A study of patients with moderate to severe chronic kidney disease (CKD) found that women are at lower risk for disease progression and all-cause and cardiovascular (CV) mortality compared with men, according to a recent report.

The findings are from analyses of 10-year data (2008 to 2018) from a Swedish nationwide population-based registry. The study population included 7388, 18,282, and 9410 patients with incident CKD stages G3b, G4, and G5, respectively.

Overall, 19.6 patients per 100 person-years had CKD progression and 10.1 patients per 100 person-years died, Oskar Swartling, MD, of the Karolinska Institutet in Stockholm, Sweden, and colleagues reported online in the American Journal of Kidney Diseases. The rate of CKD progression was 20.8 patients per 100 person-years for men compared with 17.6 patients per 100 person-years for women. The all-cause mortality rate was 10.6 deaths per 100 person-years for men compared with 9.2 deaths per 100 person-years for women.

The overall CV mortality rate was 3.79 per 100 person-years, but was lower for women than men across CKD stages. The CV death rates per 100 person-years for patients with CKD 3b, G4, and G5 were 1.4, 2.4, and 5.1, respectively, for women, compared with 1.8, 3.8, and 5.8, respectively, for men.


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Overall, compared with men, women had a significant 12%, 10%, and 17% decreased risk for CKD progression, all-cause mortality, and CV mortality, respectively, in adjusted analyses.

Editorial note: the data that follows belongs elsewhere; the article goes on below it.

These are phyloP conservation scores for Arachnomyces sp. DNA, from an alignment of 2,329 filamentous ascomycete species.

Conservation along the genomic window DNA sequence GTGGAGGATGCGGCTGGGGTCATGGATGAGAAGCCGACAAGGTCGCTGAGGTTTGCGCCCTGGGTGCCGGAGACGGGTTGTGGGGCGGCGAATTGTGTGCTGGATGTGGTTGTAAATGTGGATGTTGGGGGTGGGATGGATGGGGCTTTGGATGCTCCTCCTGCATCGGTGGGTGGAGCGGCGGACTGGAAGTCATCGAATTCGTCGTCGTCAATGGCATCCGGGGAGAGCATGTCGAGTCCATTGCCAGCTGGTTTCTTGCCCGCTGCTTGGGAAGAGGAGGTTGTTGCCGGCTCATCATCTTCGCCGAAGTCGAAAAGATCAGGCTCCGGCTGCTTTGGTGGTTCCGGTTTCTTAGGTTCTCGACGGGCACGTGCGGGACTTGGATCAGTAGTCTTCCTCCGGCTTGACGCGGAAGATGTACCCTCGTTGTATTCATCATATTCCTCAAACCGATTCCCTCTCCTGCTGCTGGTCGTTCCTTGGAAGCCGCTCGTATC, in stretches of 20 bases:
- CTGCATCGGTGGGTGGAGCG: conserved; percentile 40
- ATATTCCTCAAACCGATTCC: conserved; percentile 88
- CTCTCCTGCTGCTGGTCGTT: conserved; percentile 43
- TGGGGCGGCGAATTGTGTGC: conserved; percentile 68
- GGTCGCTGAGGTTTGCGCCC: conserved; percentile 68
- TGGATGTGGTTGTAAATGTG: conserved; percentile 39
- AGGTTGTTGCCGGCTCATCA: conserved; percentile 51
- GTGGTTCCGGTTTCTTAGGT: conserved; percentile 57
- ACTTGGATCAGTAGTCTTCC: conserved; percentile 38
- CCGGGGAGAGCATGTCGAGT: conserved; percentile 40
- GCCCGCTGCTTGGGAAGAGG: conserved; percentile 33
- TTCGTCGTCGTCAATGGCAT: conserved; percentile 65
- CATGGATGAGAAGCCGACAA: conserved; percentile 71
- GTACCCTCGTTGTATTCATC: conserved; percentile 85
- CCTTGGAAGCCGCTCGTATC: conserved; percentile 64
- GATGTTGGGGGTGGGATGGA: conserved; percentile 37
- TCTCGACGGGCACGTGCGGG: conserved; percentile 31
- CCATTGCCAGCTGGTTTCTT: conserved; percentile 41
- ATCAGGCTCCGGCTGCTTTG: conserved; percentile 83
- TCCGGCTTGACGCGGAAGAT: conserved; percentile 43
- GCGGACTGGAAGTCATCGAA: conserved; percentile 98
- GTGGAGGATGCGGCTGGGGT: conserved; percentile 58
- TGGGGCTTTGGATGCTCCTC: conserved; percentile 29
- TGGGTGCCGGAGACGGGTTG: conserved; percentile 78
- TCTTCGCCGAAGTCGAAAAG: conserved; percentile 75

The study also identified risk factors for progression, including increasing age and albuminuria. Compared with patients younger than 55 years, those aged 55 to 64, 65 to 70, 70 to 75, 75 to 80, and older than 80 years, respectively, had a 30%, 39%, 46%, 51%, and 64% increased risk of progressing by 1 CKD stage or starting kidney replacement therapy in adjusted analyses.

Compared with an albumin:creatinine ratio (ACR) less than 26.55 mg/g, ACR values of 26.55 to 265.49 and more than 265.49 mg/g were significantly associated with 1.3- and 2.8-fold increased risks for progression, respectively.

The risk of progression also varied by renal diagnosis. Compared with glomerulonephritis, nephrosclerosis and tubule-interstitial nephritis were significantly associated with a 22% and 31% decreased risk for progression, respectively, whereas diabetic kidney disease was significantly associated with a 30% increased risk for progression.

“Understanding of factors associated with a higher rate of disease progression is important to identify, so that preventive measures may be taken,” the authors concluded.

Reference

Swartling O, Rydell H, Stendahl M, et al. CKD progression and mortality among men and women: A nationwide study in Sweden. Published online January 9, 2021. Am J Kidney Dis. doi:10.1053/j.ajkd.2020.11.026